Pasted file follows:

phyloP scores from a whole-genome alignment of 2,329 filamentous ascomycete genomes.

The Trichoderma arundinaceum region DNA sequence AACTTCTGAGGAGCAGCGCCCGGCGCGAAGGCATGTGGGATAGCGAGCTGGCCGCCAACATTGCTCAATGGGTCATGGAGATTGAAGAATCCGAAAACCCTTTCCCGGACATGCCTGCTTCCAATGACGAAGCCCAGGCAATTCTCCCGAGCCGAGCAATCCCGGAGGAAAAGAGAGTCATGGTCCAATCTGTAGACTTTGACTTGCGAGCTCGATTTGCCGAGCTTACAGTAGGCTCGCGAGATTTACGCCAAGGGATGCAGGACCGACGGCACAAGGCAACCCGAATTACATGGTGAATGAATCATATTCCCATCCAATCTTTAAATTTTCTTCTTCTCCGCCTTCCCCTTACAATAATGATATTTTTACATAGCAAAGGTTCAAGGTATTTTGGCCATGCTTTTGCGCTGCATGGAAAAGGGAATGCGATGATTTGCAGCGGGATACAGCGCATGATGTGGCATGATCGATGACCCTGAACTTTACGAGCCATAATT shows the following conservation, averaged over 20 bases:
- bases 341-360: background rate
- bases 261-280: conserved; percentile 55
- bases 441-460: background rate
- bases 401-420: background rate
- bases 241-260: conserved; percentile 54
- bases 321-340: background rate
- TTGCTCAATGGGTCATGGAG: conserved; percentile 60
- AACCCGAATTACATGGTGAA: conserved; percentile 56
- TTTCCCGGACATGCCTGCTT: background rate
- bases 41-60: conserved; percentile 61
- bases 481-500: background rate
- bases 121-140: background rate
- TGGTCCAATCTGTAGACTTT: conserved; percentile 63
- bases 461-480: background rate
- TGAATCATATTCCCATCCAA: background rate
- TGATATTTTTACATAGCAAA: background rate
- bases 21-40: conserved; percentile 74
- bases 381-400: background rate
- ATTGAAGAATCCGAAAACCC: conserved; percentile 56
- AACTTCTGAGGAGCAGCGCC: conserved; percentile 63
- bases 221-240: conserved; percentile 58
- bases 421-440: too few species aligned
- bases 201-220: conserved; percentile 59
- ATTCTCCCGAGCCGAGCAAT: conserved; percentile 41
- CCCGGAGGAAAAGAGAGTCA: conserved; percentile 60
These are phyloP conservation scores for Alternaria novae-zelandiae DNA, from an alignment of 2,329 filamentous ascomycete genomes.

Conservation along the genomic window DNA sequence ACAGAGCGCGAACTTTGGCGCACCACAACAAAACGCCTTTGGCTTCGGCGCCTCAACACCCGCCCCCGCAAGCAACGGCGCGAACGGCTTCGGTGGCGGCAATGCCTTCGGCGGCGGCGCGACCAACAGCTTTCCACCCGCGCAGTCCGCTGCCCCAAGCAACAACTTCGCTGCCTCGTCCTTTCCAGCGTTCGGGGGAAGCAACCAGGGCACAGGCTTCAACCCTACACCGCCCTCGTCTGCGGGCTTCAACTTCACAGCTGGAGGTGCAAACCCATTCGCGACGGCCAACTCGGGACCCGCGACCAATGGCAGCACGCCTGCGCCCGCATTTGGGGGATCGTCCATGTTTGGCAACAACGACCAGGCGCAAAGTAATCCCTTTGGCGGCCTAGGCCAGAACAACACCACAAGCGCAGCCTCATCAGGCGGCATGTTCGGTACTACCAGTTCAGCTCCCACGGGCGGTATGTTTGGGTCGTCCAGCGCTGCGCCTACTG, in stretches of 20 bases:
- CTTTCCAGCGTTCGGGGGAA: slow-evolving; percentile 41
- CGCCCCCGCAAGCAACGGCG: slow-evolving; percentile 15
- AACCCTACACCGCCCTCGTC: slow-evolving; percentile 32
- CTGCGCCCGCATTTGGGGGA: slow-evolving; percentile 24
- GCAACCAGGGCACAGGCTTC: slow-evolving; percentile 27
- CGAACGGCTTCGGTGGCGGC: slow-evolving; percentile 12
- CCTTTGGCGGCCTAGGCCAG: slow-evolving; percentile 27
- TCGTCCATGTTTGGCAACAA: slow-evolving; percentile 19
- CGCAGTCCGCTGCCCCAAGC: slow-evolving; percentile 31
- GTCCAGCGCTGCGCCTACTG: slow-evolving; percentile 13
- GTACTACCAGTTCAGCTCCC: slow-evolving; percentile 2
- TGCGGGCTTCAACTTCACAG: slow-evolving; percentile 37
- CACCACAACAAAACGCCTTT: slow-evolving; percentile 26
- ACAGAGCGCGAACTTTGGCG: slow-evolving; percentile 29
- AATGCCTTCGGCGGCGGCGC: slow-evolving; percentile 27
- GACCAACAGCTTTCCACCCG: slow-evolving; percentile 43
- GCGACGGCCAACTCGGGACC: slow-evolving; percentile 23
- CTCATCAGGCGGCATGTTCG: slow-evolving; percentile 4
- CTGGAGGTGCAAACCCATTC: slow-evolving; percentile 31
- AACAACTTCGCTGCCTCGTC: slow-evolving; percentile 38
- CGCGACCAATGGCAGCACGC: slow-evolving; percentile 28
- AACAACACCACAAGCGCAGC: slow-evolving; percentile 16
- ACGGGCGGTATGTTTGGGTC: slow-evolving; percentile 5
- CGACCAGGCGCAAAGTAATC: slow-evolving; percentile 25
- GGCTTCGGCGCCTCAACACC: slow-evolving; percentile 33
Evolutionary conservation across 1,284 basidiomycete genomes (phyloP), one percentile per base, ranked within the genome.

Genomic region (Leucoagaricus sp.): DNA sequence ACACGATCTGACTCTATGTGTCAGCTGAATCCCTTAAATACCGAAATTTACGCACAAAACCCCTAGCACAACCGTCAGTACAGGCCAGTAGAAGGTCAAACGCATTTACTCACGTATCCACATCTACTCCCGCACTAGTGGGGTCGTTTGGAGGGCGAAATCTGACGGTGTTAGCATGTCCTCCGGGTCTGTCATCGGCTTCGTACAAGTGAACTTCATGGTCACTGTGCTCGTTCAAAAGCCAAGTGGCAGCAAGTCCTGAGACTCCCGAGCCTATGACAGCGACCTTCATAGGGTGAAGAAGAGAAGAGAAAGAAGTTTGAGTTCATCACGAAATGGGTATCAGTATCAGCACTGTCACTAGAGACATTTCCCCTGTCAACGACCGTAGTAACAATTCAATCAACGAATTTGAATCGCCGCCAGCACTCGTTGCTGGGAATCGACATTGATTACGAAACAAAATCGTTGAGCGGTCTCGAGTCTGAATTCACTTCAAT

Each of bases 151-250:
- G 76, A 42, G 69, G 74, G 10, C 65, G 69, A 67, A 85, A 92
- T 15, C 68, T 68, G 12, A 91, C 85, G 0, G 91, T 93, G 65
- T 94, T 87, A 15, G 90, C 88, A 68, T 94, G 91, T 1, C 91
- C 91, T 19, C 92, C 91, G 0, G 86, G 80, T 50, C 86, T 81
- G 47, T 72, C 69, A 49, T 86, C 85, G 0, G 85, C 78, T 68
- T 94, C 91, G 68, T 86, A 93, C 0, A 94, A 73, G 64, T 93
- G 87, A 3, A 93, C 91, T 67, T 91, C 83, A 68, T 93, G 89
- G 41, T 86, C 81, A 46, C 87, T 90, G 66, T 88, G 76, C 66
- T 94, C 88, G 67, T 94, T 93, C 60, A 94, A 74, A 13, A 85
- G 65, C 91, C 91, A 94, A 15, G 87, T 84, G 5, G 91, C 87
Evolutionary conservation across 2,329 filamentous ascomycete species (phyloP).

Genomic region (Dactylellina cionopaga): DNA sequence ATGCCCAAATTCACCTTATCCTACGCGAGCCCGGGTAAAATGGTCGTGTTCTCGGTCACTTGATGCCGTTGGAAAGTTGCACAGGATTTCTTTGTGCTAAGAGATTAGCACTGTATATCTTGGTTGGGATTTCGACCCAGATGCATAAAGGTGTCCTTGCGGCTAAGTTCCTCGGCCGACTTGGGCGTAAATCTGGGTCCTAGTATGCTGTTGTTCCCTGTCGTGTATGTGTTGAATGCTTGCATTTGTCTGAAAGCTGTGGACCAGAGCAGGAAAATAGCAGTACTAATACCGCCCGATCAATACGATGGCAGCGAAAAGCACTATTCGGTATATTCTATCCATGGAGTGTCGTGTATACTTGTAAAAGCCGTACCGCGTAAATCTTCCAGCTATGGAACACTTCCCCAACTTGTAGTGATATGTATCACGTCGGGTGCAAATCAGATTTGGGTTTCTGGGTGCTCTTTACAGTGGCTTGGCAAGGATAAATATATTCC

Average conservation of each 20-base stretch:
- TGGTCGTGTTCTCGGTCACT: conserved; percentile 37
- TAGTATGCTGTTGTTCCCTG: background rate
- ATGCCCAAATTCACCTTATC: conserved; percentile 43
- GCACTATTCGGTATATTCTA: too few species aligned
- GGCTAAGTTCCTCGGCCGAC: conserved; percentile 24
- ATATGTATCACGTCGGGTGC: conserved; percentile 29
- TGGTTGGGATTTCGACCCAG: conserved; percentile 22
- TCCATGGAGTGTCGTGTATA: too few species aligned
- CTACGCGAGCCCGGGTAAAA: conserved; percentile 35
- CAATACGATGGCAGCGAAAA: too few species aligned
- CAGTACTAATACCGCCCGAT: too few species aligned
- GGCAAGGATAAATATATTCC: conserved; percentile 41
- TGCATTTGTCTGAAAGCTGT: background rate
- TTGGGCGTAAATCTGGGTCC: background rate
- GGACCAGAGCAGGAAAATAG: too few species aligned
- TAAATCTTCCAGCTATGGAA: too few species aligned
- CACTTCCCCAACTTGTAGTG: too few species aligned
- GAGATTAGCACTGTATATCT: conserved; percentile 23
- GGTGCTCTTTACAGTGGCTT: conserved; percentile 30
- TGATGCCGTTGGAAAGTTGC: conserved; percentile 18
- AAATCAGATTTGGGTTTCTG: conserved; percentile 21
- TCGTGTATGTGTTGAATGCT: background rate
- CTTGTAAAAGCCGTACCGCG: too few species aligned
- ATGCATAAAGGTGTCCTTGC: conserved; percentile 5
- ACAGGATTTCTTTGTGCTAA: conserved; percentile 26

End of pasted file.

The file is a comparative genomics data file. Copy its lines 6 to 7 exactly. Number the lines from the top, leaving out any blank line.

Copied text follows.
- bases 401-420: background rate
- bases 241-260: conserved; percentile 54